Each technology had massive impacts on the way you think about your code. To take advantage of the benefits of the technology, you need to abandon your previous approaches and thinking.
Now Redux provides a robust pattern for organizing all your application events and this is one of the biggest mind shifts yet.
In this post I’ll dive into using Redux with Angular 2 and Meteor. But first:
I Love Redux, what can Meteor do for Me?
If you’re already a big Redux user, but haven’t used Meteor (lately), here’s your TL;DR:
- At Meteor’s core, is DDP – Distributed Data Protocol. DDP allows you to specify a subset of data that you’re interested in, and when it changes, it shows up in your client via a web socket. (Mongo only for now.)
- It is trivial to convert these changes into an Observable. (Code is discussed below and you grab it here.)
- You then use the Observable in your middleware, so changes to the Mongo database just show up as Redux actions for you to process as you please.
- That’s it! (Well, there’s lots more, but that is my take on a Redux centric way of looking at it and the approach I’ll be exploring in this post.)
I Love Meteor, what’s this Redux Thing?
Redux provides a central nervous system for events and actions to derive a clean, well-defined application state.
If your app is getting hopelessly intertwined leading to the inability to make feature changes, or if you’re struggling with asynchronous “what-happens-when” problems, then consider refactoring it in. When I did so, it took out the bulk of the spaghetti code that had crept in.
If you’re starting a new app, and have time to learn some cool new stuff, give it a go. I suspect it will be a dominant approach for some time.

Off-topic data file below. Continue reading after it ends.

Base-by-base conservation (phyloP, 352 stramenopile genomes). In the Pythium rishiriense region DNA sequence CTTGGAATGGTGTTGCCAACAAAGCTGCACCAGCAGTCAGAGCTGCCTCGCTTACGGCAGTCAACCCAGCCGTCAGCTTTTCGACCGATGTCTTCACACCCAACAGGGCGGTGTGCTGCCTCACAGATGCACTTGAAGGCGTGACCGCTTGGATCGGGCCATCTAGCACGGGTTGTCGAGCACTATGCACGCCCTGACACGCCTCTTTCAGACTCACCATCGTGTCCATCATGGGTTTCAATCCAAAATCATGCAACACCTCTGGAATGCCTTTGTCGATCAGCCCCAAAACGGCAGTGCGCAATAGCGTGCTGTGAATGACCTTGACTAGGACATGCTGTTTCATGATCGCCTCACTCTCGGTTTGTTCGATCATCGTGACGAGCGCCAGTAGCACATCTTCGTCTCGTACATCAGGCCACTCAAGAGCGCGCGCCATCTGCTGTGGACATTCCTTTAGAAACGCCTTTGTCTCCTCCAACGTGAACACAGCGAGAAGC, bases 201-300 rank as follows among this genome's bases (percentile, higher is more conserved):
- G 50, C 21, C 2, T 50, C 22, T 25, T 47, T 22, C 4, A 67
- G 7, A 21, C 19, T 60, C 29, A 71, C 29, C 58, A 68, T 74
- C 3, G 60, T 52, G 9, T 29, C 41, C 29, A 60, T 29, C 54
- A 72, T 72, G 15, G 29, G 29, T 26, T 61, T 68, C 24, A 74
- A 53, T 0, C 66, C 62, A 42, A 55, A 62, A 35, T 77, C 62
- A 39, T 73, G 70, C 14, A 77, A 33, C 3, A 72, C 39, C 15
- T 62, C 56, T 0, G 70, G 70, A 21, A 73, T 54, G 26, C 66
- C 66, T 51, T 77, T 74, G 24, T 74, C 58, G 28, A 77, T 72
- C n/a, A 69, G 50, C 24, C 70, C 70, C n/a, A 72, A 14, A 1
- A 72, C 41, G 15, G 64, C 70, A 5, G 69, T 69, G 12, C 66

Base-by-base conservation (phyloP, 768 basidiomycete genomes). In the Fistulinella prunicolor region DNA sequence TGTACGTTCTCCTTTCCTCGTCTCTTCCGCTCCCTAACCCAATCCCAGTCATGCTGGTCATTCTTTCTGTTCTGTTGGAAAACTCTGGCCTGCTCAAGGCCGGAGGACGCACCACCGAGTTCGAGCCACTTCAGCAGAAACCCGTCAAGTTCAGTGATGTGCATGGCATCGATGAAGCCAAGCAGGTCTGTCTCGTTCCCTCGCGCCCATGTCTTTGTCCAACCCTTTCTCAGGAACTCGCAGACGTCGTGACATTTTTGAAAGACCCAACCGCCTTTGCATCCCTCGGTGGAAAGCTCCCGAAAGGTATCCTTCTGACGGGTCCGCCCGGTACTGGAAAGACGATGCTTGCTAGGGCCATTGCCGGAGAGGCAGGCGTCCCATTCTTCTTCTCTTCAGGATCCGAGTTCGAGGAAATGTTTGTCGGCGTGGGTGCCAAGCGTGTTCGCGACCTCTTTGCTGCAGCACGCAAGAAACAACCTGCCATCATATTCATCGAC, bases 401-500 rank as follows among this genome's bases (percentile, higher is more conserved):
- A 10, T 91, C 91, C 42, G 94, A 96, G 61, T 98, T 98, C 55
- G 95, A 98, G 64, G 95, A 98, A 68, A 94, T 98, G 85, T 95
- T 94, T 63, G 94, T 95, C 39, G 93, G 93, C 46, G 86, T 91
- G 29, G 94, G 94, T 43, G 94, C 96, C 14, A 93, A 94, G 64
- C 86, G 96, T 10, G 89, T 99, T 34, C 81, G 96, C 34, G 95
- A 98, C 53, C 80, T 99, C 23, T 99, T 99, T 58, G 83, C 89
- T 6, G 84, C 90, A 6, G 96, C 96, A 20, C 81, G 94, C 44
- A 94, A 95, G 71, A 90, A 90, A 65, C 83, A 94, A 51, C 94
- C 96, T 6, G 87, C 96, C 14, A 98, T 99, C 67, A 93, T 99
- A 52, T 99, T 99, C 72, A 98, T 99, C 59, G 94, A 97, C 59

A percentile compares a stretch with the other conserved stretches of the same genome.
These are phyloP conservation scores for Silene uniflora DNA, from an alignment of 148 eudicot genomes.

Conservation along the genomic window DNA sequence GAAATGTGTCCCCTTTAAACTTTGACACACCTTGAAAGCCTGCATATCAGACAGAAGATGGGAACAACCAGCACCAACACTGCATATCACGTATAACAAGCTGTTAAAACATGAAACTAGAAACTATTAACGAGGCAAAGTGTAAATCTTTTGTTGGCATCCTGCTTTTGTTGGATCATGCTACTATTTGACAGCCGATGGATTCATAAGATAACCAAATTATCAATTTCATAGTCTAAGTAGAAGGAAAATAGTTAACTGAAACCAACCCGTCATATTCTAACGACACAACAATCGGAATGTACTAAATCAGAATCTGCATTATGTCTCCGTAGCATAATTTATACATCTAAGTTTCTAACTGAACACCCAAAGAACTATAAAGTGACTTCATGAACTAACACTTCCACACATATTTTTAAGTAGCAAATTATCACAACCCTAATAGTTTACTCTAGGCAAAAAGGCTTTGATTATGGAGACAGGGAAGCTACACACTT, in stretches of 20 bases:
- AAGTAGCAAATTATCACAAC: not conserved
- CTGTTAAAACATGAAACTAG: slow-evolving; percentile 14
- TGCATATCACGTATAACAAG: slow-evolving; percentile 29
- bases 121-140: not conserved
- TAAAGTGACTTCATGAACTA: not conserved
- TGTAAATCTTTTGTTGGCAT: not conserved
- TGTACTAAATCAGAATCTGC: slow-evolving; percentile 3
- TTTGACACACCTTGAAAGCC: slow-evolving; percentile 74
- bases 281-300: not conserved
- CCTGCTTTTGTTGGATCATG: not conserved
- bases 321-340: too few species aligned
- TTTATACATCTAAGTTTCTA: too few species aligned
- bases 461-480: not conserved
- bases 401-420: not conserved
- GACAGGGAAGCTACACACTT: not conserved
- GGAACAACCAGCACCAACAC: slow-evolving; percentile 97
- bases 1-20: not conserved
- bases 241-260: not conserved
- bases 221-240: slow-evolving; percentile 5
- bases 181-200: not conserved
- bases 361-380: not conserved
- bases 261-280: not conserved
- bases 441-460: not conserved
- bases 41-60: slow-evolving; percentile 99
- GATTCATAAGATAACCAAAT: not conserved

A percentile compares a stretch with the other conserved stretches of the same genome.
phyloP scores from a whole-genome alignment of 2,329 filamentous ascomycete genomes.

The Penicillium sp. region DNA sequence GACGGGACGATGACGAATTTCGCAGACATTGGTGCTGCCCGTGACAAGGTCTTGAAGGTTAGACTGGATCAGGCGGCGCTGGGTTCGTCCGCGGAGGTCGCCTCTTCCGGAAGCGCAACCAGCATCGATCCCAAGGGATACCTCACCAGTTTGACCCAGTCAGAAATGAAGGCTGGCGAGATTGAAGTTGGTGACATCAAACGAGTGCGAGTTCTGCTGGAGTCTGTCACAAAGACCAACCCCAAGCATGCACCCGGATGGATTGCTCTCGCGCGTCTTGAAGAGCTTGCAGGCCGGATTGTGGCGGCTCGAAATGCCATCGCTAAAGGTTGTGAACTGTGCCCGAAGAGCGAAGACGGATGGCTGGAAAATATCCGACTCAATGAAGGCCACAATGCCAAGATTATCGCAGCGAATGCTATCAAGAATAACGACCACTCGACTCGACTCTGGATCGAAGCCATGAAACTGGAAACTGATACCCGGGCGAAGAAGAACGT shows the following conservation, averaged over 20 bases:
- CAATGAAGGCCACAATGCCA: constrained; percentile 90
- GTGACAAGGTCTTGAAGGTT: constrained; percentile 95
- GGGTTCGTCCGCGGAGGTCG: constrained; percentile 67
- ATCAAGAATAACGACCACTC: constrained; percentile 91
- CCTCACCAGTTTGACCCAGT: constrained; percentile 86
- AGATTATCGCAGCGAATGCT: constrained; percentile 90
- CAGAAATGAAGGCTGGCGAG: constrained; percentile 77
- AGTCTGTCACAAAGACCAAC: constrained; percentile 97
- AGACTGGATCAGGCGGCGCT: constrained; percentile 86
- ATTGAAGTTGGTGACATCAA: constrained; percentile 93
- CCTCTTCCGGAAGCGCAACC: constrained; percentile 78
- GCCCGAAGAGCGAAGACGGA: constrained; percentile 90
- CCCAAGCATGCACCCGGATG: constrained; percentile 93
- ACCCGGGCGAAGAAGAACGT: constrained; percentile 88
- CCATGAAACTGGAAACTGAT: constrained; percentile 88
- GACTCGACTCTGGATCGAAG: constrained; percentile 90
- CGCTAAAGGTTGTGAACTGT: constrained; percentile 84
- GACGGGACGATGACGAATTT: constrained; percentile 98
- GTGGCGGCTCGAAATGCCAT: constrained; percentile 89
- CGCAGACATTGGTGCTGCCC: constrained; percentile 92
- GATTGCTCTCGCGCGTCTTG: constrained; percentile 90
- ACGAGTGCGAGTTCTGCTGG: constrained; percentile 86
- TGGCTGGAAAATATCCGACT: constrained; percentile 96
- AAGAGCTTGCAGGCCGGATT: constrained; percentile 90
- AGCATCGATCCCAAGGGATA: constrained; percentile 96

A New Way of Thinking
The basics of Redux are simple:
- A reducer changes state with pure functions,
- actions (that have an action type and payload) are fired to trigger calculation of a new state using pure functions, and
- middleware handle anything asynchronous (actions in, actions out)
The basic principles are easy to grasp. But this is such a radically different way of writing application logic, it is challenging (it was for me, at least), to put it into practice in the context of a typically complex single page application. The pay-off is there, and well worth it, but be prepared for it to be slow going at first.
Redux Starter Resources
Ready to learn more about Redux? Here are some resources I found helpful in my journey that you might not bump into right away when you search.
First for some background thinking on simplicity, I recommend going back to 2012 and watching Rich Hickey’s talk Simplicity Matters. (https://youtu.be/rI8tNMsozo0?t=48). This drives home the value of simplicity and some approaches to achieving it.
One of the big changes you will need to get used to is the concept of immutability. Immutable data increases simplicity as described in this excellent talk by Lee Byron of Facebook (https://youtu.be/I7IdS-PbEgI?t=952.) The whole video is worth viewing, the link is to where Lee explains why immutability is a good idea.
And here is a great talk by Seth Davenport of Rangle on using Angular 2 with Redux. https://www.youtube.com/watch?v=s4xr2avwv3s .
And for a general introduction to reactive programming(in Angular 2, have a look at http://blog.angular-university.io/functional-reactive-programming-for-angular-2-developers-rxjs-and-observables/.
Rolling Up the Sleeves with Meteor, Angular 2 and Redux
The work-in-progress app where I have been experimenting with Redux and Meteor is here. It is currently pinned to Angular 2 RC4 as I await various dependencies to catch up. At the time of this writing, I was part way through moving the app from a RxJS centric approach to a full Redux approach. (I.e. there are tons of bugs and it’s not always the way I would have implemented things if I was starting the app with Redux.)
Grouping Redux Modules and Redux Modules for Meteor
I found it helpful to formalize a group of reducer/middleware/action definitions as in:
This allows you to a have “module” for specific functional areas like Connecting, Login, Uploading, etc. (Perhaps there is a more established library for group, but I didn’t find one. Pointers are welcome.)
Here are some starter modules for Meteor. It could be the start of a Redux-Meteor library. Let me know by commenting on this page or fill out the contact page if there is interest in collaborating to take this forward. For now, it is far too immature to be a useful open source project. It also was worth noting that some parts are mostly Angular free (with the exception of dependency injection), which open’s the possibility of client agnostic implementations.